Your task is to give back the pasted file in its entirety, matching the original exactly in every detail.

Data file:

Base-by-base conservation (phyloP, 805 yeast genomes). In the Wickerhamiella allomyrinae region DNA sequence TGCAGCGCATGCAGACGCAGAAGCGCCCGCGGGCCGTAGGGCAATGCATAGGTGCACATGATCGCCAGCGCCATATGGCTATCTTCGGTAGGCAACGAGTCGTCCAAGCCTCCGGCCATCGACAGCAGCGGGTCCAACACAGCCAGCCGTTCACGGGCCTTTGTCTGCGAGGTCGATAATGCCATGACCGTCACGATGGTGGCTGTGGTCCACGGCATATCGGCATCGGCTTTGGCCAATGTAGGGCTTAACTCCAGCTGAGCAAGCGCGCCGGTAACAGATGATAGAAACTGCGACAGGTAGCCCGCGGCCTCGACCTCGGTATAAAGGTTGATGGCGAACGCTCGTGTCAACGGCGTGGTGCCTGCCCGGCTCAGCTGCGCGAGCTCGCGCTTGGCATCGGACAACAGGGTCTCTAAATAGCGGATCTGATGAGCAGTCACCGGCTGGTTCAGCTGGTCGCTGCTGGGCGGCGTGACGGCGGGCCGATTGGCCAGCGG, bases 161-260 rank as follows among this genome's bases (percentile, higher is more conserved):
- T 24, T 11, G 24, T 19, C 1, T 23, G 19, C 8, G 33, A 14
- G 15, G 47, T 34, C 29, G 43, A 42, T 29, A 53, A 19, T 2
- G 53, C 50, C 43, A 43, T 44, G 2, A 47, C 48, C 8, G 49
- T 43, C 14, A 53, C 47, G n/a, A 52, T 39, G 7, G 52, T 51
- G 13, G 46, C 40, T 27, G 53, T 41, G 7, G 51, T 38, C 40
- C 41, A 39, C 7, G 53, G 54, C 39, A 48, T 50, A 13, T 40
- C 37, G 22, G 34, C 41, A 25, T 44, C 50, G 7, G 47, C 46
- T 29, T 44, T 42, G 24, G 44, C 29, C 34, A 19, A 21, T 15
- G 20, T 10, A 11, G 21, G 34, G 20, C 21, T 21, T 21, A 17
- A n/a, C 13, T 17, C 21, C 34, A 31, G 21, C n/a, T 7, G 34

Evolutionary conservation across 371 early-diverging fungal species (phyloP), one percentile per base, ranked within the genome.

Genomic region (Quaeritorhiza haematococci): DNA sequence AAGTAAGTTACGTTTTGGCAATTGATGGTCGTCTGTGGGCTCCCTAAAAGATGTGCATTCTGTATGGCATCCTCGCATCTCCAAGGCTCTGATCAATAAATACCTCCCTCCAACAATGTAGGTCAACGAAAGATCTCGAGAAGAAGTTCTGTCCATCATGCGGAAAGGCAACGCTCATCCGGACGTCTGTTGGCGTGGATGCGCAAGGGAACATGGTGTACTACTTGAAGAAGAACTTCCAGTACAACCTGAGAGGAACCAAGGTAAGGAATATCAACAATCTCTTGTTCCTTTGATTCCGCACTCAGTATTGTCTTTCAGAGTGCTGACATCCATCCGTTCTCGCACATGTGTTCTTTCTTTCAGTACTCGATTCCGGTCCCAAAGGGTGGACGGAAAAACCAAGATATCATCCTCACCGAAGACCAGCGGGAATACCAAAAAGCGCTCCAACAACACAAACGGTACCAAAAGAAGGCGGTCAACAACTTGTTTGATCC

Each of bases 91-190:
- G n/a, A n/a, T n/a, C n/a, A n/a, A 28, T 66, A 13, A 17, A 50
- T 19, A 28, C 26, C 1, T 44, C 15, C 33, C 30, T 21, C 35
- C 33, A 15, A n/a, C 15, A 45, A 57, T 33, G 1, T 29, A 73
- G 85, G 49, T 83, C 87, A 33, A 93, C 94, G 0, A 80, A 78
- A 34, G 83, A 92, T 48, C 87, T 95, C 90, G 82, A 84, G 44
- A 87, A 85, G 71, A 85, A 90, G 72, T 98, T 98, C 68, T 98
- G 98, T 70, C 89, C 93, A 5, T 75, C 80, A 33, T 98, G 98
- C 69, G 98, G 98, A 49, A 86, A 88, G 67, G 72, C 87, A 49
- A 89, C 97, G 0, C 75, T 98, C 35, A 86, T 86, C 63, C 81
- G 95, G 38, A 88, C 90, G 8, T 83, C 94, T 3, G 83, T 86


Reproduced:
Base-by-base conservation (phyloP, 805 yeast genomes). In the Wickerhamiella allomyrinae region DNA sequence TGCAGCGCATGCAGACGCAGAAGCGCCCGCGGGCCGTAGGGCAATGCATAGGTGCACATGATCGCCAGCGCCATATGGCTATCTTCGGTAGGCAACGAGTCGTCCAAGCCTCCGGCCATCGACAGCAGCGGGTCCAACACAGCCAGCCGTTCACGGGCCTTTGTCTGCGAGGTCGATAATGCCATGACCGTCACGATGGTGGCTGTGGTCCACGGCATATCGGCATCGGCTTTGGCCAATGTAGGGCTTAACTCCAGCTGAGCAAGCGCGCCGGTAACAGATGATAGAAACTGCGACAGGTAGCCCGCGGCCTCGACCTCGGTATAAAGGTTGATGGCGAACGCTCGTGTCAACGGCGTGGTGCCTGCCCGGCTCAGCTGCGCGAGCTCGCGCTTGGCATCGGACAACAGGGTCTCTAAATAGCGGATCTGATGAGCAGTCACCGGCTGGTTCAGCTGGTCGCTGCTGGGCGGCGTGACGGCGGGCCGATTGGCCAGCGG, bases 161-260 rank as follows among this genome's bases (percentile, higher is more conserved):
- T 24, T 11, G 24, T 19, C 1, T 23, G 19, C 8, G 33, A 14
- G 15, G 47, T 34, C 29, G 43, A 42, T 29, A 53, A 19, T 2
- G 53, C 50, C 43, A 43, T 44, G 2, A 47, C 48, C 8, G 49
- T 43, C 14, A 53, C 47, G n/a, A 52, T 39, G 7, G 52, T 51
- G 13, G 46, C 40, T 27, G 53, T 41, G 7, G 51, T 38, C 40
- C 41, A 39, C 7, G 53, G 54, C 39, A 48, T 50, A 13, T 40
- C 37, G 22, G 34, C 41, A 25, T 44, C 50, G 7, G 47, C 46
- T 29, T 44, T 42, G 24, G 44, C 29, C 34, A 19, A 21, T 15
- G 20, T 10, A 11, G 21, G 34, G 20, C 21, T 21, T 21, A 17
- A n/a, C 13, T 17, C 21, C 34, A 31, G 21, C n/a, T 7, G 34

Evolutionary conservation across 371 early-diverging fungal species (phyloP), one percentile per base, ranked within the genome.

Genomic region (Quaeritorhiza haematococci): DNA sequence AAGTAAGTTACGTTTTGGCAATTGATGGTCGTCTGTGGGCTCCCTAAAAGATGTGCATTCTGTATGGCATCCTCGCATCTCCAAGGCTCTGATCAATAAATACCTCCCTCCAACAATGTAGGTCAACGAAAGATCTCGAGAAGAAGTTCTGTCCATCATGCGGAAAGGCAACGCTCATCCGGACGTCTGTTGGCGTGGATGCGCAAGGGAACATGGTGTACTACTTGAAGAAGAACTTCCAGTACAACCTGAGAGGAACCAAGGTAAGGAATATCAACAATCTCTTGTTCCTTTGATTCCGCACTCAGTATTGTCTTTCAGAGTGCTGACATCCATCCGTTCTCGCACATGTGTTCTTTCTTTCAGTACTCGATTCCGGTCCCAAAGGGTGGACGGAAAAACCAAGATATCATCCTCACCGAAGACCAGCGGGAATACCAAAAAGCGCTCCAACAACACAAACGGTACCAAAAGAAGGCGGTCAACAACTTGTTTGATCC

Each of bases 91-190:
- G n/a, A n/a, T n/a, C n/a, A n/a, A 28, T 66, A 13, A 17, A 50
- T 19, A 28, C 26, C 1, T 44, C 15, C 33, C 30, T 21, C 35
- C 33, A 15, A n/a, C 15, A 45, A 57, T 33, G 1, T 29, A 73
- G 85, G 49, T 83, C 87, A 33, A 93, C 94, G 0, A 80, A 78
- A 34, G 83, A 92, T 48, C 87, T 95, C 90, G 82, A 84, G 44
- A 87, A 85, G 71, A 85, A 90, G 72, T 98, T 98, C 68, T 98
- G 98, T 70, C 89, C 93, A 5, T 75, C 80, A 33, T 98, G 98
- C 69, G 98, G 98, A 49, A 86, A 88, G 67, G 72, C 87, A 49
- A 89, C 97, G 0, C 75, T 98, C 35, A 86, T 86, C 63, C 81
- G 95, G 38, A 88, C 90, G 8, T 83, C 94, T 3, G 83, T 86